Taking a shower might leave you feeling reinvigorated – but it could be bad for your health.
Nearly a third of shower heads harbor potentially dangerous bacteria to be sprayed over their owners, a study has found.
Scientists say the slime that builds up inside a shower head is a breeding ground for bugs linked to a host of diseases.
The slime protects the germs from the chlorine in the water, which is meant to eliminate them.
In tests, 30 per cent of shower heads contained Mycobacterium avium, a bug linked to lung disease.
Professor Norman Pace, who led the study at the University of Colorado at Boulder, said: ‘If you are getting a face full of water when you first turn your shower on, that means you are probably getting a particularly high load of Mycobacterium avium, which may not be too healthy.’
Atypical mycobacteria are a very common group of microbes that surround us in the natural environment all the time. They are found in the water and soil. However, they can also be found in the air when they become aerosolized into droplets of water small enough to enter the tiny alveoli of the lungs such as what occurs during showering.
Normal exposure to atypical mycobacteria in the environment would normally be in very small doses. In these natural situations, risk of infection is very small to nonexistent and would serve to boost immunity rather than cause infection.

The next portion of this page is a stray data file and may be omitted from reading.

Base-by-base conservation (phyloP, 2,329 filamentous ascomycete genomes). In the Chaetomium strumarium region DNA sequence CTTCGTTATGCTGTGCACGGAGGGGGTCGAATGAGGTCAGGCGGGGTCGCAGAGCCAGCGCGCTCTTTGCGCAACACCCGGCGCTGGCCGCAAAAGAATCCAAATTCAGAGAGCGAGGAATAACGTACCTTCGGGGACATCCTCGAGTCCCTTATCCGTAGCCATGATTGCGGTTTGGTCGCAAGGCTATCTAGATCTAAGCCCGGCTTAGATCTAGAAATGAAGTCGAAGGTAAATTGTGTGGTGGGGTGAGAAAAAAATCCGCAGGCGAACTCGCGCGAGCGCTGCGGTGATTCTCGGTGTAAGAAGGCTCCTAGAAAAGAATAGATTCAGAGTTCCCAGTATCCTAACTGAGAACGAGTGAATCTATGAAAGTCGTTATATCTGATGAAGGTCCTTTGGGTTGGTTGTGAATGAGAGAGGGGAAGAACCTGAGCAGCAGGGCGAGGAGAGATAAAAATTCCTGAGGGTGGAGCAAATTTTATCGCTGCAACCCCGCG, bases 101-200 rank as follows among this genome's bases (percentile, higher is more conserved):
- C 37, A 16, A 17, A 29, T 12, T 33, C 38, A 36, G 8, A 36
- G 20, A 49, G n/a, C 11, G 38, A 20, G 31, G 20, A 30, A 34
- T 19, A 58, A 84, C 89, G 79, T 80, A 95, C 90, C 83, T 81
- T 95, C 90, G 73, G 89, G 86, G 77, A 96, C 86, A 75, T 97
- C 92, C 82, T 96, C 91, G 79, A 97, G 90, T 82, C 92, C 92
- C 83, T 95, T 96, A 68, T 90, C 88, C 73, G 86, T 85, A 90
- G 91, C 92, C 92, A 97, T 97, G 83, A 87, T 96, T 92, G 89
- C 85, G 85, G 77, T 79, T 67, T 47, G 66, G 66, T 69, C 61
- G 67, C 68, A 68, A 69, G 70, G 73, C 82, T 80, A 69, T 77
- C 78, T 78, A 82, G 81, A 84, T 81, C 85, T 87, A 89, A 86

However, when a shower head is contaminated with it, exposure can be frequent, intense, and completely overwhelming to the biological systems. This is especially true for young children whose immune systems are not yet fully developed.
Is Your Shower Head Making You Sick? NTM Could Be The Answer
A disease called NTM may be spread through water from contaminated shower heads.
What is NTM?
NTM stands for nontuberculous mycobacteria
Bacteria similar to tuberculosis (TB)
Spread through environment, not person to person
Cure rate is only about 50%
Symptoms of NTM
Chronic or recurring cough
Lack of appetite
Loss of energy
Where is NTM found?
NTM bacteria are abundant in soil and water
NTM can live in the shower head – soap/calcium build-up may also contain NTM
Water droplets and steam in showers can carry the bacteria and be inhaled while showering
Soil particles containing NTM can be inhaled when soil is stirred
Clean your showerhead by soaking in vinegar or water
Replace showerheads periodically as needed
Set water heater to 140° (use caution to avoid scalding)
Remove the shower head completely
Take baths instead of showers
Avoid steam rooms, hot tubs, etc. where steam or droplets with bacteria particles could be inhaled
Wear a mask and gloves while gardening
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